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Fed Watch: Policymakers Take Tiny Steps As Inflation Overheats

By Investing.com (Darrell Delamaide/Investing.com)Market OverviewMar 21, 2022 04:45AM ET
www.investing.com/analysis/fed-watch-policymakers-take-tiny-steps-as-inflation-overheats-200620430
Fed Watch: Policymakers Take Tiny Steps As Inflation Overheats
By Investing.com (Darrell Delamaide/Investing.com)   |  Mar 21, 2022 04:45AM ET
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Someone has finally used the word "absurd" in reference to the Federal Reserve’s policy of gradual interest-rate hikes to combat inflation as the year-on-year consumer price index is about to cross the 8% threshold.

You can say what you like about Larry Summers, but the former Treasury secretary and director of the National Economic Council, who spends most of his time at Harvard when not in office, is a smart economist.

He had this to say about the Fed’s apparent plan, after mocking policymakers’ projection of three years of 3.5% unemployment as something not seen in about 60 years and "highly implausible:"

"But that is not the central absurdity in the Fed forecast. The chief problem is the idea that a super-tight labor market will somehow coincide with rapidly slowing inflation."

This is a stretch even in the Keynesian tradition that Fed economists use, making labor markets the basis for forecasting inflation. But in a monetarist framework, Summers writes in the Washington Post, you have to raise real rates to reduce inflation.

However, the Fed’s gentle, gradual plan to raise rates by a quarter-point in successive meetings of the Federal Open Market Committee actually results in a decline in real interest rates—that is, the nominal rate minus inflation. As Summers wrote:

"The FOMC’s plans do not even call for keeping up with the rising inflationary gap. It is hard to see how interest rates that even three years from now will be about 2 percentage points less than current rates of inflation can reasonably be regarded as providing sufficient restraint."

Even ahead of last week’s FOMC meeting, Summers had warned that the Fed was on the wrong track with its plan to raise rates only a quarter-point.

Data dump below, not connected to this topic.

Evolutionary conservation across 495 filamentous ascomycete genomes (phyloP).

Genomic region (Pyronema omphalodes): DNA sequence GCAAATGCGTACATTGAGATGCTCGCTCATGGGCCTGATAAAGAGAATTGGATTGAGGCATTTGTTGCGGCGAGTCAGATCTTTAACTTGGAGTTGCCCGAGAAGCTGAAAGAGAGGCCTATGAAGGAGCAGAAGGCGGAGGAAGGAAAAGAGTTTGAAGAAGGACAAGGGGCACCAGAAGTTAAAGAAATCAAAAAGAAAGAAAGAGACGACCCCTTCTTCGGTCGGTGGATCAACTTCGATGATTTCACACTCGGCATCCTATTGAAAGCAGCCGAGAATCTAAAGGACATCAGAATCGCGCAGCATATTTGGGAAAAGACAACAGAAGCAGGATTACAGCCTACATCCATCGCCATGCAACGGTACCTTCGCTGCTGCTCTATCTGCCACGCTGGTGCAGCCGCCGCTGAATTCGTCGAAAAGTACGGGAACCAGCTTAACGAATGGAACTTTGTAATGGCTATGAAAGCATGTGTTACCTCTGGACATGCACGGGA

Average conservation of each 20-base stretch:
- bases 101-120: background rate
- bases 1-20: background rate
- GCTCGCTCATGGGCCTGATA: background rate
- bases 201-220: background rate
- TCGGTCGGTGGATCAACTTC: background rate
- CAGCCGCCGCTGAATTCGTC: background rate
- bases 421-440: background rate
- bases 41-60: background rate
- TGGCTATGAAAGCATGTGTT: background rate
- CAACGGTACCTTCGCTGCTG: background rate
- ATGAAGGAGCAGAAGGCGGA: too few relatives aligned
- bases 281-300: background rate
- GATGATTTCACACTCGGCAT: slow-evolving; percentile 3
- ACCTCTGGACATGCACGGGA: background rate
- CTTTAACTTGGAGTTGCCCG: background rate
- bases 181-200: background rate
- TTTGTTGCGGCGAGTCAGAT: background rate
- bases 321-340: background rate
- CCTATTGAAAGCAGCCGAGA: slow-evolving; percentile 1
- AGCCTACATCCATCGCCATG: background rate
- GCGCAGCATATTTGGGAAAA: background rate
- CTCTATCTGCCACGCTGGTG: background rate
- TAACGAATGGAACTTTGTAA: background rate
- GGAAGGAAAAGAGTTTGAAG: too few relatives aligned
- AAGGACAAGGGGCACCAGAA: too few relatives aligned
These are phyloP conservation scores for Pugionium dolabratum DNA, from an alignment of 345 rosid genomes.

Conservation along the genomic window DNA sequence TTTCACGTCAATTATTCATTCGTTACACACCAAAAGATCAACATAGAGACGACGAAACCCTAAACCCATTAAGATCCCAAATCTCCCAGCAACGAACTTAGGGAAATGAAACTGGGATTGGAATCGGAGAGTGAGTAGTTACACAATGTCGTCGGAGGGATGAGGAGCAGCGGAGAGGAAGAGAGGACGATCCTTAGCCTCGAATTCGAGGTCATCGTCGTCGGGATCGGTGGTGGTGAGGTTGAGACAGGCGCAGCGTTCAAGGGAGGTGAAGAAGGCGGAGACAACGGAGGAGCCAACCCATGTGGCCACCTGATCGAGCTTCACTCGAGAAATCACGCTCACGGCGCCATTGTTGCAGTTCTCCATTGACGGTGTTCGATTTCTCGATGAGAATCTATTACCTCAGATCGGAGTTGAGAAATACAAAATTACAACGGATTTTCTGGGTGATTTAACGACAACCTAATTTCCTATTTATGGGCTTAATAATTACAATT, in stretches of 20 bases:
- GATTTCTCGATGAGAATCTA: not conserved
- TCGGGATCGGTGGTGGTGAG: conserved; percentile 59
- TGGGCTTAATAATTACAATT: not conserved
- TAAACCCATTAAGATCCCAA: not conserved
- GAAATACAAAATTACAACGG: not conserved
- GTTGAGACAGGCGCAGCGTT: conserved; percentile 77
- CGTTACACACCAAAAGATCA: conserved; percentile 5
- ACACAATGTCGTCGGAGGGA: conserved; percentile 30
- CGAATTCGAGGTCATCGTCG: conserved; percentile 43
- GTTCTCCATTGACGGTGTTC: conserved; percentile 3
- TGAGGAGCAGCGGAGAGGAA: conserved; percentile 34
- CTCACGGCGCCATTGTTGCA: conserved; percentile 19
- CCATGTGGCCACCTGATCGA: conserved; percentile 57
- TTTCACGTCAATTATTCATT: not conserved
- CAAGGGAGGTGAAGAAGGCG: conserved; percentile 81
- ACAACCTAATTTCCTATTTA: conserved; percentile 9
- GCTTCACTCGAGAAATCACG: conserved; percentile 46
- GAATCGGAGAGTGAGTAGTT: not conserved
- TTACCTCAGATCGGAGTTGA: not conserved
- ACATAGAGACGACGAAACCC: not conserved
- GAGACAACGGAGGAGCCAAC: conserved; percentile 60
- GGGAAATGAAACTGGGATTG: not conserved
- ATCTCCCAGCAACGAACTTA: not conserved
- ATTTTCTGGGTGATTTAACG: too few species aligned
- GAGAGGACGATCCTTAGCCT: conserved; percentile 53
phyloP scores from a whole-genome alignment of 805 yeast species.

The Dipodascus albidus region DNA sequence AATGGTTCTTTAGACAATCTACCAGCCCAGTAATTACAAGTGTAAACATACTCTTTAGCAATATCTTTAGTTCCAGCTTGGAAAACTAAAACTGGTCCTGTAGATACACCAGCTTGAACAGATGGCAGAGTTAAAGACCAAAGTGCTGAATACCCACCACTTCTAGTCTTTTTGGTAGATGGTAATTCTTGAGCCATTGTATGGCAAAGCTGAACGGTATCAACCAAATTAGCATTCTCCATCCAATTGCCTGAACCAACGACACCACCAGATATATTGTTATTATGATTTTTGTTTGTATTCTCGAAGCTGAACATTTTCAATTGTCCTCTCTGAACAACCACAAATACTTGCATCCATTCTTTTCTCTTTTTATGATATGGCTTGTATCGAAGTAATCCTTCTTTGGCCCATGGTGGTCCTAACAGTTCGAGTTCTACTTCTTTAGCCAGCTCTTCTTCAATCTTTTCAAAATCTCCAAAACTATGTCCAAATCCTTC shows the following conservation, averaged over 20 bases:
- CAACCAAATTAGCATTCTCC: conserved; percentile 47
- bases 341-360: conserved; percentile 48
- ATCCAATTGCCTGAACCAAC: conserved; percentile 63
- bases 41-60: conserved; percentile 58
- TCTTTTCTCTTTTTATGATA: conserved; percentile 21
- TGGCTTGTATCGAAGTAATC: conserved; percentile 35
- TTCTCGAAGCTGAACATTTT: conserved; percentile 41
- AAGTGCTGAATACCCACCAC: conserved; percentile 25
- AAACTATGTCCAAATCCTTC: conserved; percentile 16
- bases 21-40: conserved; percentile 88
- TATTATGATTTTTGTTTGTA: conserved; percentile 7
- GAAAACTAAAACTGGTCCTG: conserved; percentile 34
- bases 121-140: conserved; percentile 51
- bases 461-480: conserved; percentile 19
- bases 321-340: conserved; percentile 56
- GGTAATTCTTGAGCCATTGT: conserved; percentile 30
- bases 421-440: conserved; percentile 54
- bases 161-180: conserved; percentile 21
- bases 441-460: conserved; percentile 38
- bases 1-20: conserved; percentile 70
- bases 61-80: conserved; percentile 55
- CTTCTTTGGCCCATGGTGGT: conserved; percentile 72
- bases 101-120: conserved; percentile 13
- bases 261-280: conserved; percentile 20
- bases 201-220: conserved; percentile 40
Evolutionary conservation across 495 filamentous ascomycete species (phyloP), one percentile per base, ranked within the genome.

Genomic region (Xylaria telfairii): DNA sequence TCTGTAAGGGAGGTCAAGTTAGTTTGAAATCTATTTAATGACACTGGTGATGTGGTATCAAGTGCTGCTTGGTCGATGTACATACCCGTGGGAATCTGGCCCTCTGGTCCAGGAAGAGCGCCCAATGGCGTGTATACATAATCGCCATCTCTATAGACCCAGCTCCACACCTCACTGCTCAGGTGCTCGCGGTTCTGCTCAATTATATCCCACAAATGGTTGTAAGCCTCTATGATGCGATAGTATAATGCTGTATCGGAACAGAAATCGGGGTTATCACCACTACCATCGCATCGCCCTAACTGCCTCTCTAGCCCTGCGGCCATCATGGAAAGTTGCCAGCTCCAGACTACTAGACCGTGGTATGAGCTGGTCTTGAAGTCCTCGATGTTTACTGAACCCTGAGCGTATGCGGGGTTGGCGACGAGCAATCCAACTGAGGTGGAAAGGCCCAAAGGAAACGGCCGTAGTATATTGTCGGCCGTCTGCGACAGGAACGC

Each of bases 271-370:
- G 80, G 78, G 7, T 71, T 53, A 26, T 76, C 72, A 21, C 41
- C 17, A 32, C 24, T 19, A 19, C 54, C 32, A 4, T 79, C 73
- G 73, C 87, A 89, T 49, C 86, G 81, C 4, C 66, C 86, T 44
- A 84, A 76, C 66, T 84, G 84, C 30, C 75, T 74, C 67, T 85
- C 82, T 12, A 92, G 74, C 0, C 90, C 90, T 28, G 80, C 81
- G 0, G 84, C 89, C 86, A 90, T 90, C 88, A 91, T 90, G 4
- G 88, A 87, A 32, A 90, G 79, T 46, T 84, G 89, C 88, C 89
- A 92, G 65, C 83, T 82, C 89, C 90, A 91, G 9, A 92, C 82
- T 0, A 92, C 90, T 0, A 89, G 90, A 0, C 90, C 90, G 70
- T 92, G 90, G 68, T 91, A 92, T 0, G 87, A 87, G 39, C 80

"I believe the Fed has not internalized the magnitude of its errors over the past year, is operating with an inappropriate and dangerous framework, and needs to take far stronger action to support price stability than appears likely."

The consequences, in his view, are years of stagflation with 5% inflation and 5% unemployment, ending eventually in a recession. Real rates need to reach 2 or 3%, which would mean nominal rates of 5% or more even in a best-case scenario, according to Summers.

St. Louis Fed chief James Bullard dissented from the FOMC vote for a quarter-point hike last week, arguing that a half-point hike would have been a better choice given the high inflation rate. Even with the Fed’s conservative benchmark—core inflation on the personal consumption expenditure index stripping out food and energy costs—annual inflation is 5.2%, 320 basis points above the 2% target.

Bullard is urging a policy rate of above 3% by the end of this year for overnight fed funds, instead of the 1.875% rate projected by the committee as a whole.

“US monetary policy has been unwittingly easing further because inflation has risen sharply while the policy rate has remained very low, pushing short-term real interest rates lower. The committee will have to move quickly to address this situation or risk losing credibility on its inflation target,” Bullard said in a statement explaining his dissent.

That should probably be in the past tense—the Fed has already lost a lot of credibility.

Bullard believes the US economy is resilient enough to sustain this kind of hike in interest rates. However, Bill Gross, the former asset manager at Pimco, who made a fortune for himself and many others by navigating interest rates in his massive bond fund, has a different view. In an interview with the Financial Times, Gross explained:

"I suspect you can’t get above 2.5 to 3% before you crack the economy again. We’ve just gotten used to lower and lower rates and anything much higher will break the housing market."